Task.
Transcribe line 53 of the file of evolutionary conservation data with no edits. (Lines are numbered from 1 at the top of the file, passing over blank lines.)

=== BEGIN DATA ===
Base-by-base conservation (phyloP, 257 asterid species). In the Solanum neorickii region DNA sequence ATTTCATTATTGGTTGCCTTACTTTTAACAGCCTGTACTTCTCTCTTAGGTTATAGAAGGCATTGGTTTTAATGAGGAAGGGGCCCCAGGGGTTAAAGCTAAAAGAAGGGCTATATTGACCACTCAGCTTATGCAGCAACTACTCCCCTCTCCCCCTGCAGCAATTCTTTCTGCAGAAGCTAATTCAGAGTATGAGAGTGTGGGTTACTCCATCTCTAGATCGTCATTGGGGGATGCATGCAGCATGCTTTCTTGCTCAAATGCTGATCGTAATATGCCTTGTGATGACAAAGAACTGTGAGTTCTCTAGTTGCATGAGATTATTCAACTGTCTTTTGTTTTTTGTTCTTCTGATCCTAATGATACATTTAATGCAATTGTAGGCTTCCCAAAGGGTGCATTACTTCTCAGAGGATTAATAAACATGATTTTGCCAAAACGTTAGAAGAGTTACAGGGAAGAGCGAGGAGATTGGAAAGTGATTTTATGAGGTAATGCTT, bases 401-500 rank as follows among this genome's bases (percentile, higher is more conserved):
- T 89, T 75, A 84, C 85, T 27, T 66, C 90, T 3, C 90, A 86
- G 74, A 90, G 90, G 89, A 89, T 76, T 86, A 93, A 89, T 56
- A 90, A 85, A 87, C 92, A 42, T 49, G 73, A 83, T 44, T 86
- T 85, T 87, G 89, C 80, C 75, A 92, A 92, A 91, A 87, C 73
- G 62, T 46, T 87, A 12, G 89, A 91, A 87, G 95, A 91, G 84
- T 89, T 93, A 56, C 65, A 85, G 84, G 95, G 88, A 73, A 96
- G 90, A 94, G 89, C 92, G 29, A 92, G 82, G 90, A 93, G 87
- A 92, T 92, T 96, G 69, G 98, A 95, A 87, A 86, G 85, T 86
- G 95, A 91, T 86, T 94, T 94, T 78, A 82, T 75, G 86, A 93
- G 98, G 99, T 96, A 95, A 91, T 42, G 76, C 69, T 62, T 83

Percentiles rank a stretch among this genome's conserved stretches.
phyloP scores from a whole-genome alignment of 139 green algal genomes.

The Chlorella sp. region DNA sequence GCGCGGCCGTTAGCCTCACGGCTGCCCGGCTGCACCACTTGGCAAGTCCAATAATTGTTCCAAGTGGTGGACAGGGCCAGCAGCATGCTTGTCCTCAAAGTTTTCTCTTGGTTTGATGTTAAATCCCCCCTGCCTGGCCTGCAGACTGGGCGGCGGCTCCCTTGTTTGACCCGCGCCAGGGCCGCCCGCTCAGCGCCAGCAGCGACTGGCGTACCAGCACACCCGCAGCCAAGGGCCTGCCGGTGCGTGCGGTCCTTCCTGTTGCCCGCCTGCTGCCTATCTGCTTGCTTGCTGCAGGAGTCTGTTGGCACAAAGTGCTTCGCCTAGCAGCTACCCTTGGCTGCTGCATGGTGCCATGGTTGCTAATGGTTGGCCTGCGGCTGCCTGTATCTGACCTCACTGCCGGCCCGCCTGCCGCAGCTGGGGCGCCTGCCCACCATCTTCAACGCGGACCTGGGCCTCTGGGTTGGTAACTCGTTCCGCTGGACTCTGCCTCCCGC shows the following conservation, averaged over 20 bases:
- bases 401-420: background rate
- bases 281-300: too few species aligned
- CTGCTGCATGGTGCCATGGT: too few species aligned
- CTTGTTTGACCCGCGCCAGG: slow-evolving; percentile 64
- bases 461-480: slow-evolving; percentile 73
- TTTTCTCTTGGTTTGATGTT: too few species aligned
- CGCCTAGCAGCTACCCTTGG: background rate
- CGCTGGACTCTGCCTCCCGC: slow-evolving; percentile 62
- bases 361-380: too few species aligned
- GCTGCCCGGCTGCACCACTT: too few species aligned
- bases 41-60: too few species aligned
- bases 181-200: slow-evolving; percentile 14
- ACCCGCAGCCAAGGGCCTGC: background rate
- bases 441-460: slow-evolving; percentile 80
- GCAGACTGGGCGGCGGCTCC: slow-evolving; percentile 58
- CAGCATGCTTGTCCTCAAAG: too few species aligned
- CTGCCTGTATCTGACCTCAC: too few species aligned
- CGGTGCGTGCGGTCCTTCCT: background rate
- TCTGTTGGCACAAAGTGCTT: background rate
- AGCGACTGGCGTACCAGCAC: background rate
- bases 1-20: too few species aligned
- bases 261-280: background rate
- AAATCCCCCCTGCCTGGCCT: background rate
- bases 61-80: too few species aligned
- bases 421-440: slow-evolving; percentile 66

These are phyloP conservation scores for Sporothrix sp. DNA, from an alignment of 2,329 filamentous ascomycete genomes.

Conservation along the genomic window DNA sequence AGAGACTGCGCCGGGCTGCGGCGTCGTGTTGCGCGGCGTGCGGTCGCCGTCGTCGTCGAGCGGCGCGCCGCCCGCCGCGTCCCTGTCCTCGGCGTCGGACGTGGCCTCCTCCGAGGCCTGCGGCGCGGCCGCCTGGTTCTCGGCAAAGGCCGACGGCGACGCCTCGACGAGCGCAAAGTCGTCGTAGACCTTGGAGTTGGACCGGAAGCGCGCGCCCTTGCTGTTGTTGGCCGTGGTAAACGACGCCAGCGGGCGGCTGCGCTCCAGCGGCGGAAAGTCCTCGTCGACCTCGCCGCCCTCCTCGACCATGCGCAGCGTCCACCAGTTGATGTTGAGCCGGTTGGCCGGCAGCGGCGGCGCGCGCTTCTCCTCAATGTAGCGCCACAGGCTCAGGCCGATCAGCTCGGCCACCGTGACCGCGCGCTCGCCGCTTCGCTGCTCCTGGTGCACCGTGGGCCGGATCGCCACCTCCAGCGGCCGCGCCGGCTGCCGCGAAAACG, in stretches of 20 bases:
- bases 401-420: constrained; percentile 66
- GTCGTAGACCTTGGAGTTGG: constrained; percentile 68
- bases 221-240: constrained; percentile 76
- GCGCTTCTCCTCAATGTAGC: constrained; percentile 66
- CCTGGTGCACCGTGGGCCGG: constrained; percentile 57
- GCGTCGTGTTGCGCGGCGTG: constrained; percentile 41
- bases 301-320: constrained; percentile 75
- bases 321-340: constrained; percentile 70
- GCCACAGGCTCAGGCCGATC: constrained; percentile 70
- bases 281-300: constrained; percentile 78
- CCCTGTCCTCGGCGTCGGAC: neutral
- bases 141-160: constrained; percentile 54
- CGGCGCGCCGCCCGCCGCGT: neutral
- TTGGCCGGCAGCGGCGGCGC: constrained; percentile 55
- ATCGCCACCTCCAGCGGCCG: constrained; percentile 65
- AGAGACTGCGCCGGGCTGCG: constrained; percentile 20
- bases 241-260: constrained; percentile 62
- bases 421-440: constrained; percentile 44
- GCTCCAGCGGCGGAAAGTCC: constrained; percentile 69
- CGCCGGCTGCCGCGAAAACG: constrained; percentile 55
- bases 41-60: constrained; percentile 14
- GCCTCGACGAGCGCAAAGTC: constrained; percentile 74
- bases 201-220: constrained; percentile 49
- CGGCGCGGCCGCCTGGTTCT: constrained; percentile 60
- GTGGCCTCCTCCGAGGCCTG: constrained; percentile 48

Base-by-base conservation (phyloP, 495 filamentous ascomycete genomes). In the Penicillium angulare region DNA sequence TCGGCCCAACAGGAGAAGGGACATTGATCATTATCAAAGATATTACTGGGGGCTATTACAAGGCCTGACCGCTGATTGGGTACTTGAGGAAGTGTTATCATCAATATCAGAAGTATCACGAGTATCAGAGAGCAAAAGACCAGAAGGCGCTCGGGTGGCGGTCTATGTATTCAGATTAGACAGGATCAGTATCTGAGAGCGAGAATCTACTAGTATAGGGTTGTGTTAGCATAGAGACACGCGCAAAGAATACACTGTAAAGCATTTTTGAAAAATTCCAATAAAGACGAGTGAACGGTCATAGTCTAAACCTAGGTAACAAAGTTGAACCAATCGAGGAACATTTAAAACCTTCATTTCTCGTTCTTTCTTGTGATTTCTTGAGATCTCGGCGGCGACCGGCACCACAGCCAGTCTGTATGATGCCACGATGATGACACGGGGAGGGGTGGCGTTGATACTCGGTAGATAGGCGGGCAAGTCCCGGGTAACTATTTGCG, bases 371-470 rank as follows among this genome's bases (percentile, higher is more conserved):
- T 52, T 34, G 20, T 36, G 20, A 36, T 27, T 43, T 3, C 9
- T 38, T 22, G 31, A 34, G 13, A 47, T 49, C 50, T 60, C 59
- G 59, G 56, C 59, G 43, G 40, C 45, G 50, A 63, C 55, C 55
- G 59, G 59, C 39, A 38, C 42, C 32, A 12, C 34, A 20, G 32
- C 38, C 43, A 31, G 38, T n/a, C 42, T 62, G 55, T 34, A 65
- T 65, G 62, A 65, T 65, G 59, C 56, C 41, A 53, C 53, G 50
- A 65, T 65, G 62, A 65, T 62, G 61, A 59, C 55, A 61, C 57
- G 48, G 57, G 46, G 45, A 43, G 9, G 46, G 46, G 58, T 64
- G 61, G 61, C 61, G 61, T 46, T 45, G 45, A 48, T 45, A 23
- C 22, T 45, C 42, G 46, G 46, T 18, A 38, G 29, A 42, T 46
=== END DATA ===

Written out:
- bases 141-160: constrained; percentile 54